The Bill will operate by further developing the investment mandate to include an effective prohibition on certain investments. This will be achieved by inserting a new section 49A into the 2014 Act, the text of which is set out in section 1, paragraph (b), of this Bill.
Section 49A(1) sets out key definitions for the purposes of the section. Notably, a fossil fuel undertaking is defined as an undertaking for which at least 20% of its turnover is derived from exploration for, or extraction or refinement of, fossil fuels, or a holding undertaking or higher holding undertaking of such an undertaking. Where a fossil fuel undertaking is part of a group structure, the group is also a fossil fuel undertaking if the aggregate group turnover in respect of fossil fuel activity exceeds that 20% threshold.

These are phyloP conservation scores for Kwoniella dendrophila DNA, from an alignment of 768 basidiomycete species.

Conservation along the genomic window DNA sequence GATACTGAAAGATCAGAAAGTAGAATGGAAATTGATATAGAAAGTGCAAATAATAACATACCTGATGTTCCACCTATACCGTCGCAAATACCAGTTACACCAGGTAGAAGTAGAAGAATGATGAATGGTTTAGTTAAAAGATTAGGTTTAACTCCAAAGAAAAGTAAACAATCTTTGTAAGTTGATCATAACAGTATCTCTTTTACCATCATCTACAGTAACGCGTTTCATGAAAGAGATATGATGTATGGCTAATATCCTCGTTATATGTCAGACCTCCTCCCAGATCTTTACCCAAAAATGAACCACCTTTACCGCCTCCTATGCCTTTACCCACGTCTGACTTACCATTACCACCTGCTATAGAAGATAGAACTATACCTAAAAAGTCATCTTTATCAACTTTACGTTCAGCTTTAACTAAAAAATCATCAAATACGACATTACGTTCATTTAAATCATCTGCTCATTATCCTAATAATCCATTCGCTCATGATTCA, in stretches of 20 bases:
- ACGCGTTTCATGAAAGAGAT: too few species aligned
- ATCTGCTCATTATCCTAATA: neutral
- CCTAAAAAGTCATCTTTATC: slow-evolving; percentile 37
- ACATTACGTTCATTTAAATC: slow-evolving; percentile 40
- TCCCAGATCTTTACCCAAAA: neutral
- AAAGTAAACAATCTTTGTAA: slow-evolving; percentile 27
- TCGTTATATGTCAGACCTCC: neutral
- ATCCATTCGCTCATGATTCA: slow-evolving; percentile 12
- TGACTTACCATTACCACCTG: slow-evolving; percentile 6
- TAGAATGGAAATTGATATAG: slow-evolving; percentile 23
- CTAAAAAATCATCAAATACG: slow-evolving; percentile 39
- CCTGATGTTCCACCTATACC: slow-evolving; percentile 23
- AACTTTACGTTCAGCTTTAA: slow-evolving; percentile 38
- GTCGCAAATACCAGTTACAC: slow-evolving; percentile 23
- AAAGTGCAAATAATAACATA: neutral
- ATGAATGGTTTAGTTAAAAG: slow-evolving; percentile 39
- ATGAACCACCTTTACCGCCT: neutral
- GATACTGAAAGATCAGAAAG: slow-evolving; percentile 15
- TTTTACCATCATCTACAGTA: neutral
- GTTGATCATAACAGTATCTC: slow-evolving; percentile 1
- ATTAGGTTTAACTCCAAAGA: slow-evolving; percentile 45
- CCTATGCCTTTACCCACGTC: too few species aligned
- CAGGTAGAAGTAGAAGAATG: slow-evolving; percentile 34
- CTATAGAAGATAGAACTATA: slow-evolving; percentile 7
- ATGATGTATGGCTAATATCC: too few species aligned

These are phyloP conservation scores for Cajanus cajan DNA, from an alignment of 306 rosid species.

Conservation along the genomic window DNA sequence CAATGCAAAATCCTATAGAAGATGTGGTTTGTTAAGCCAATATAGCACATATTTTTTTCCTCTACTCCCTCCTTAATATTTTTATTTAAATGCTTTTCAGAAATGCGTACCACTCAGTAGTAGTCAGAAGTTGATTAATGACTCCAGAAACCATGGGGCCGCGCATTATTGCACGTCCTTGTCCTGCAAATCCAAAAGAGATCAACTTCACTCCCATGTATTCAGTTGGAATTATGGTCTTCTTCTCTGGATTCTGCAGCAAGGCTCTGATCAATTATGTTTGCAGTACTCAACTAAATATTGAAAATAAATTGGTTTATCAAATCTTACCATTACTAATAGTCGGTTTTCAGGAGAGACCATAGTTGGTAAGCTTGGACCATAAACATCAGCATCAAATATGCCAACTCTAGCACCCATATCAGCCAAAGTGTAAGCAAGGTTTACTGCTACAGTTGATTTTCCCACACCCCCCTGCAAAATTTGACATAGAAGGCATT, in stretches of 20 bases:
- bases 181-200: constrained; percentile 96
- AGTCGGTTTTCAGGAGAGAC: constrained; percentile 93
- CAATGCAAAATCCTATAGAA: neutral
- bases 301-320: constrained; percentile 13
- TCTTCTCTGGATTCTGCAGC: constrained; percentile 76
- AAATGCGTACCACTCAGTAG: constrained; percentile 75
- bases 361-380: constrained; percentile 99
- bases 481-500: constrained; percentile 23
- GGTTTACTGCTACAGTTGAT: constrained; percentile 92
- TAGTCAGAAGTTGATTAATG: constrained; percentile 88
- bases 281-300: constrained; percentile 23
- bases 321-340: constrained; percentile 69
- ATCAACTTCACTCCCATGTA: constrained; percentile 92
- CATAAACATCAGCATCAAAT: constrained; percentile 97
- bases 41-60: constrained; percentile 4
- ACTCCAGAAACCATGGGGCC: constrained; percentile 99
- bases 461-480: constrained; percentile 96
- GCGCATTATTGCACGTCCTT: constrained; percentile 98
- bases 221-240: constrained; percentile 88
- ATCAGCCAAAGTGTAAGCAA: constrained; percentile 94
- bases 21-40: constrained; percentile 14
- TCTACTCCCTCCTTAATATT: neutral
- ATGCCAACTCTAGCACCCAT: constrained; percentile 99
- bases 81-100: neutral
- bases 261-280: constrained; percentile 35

The State's climate change obligations and the national transition objective are defined as having the same meaning that they do in the Climate Change and Low Carbon Development Act 2015.
Section 49A(2) contains the key provision of the Bill. It specifically requires the NTMA, which is the custodian of the ISIF, to endeavour to ensure that the assets of the ISIF are not invested in a fossil fuel undertaking within the meaning of the section. Where the NTMA becomes aware that assets of the ISIF are invested in a fossil fuel investment, it is required to divest the fund of those investments as soon as practicable. This may arise if, for example, the fossil fuel aspect of a business or group increases substantially in value relative to the rest of the business, or where a business or group divests a substantial portion of non-fossil-fuel assets. In that case, the NTMA will be required to divest from the business or group within a reasonably short timeframe.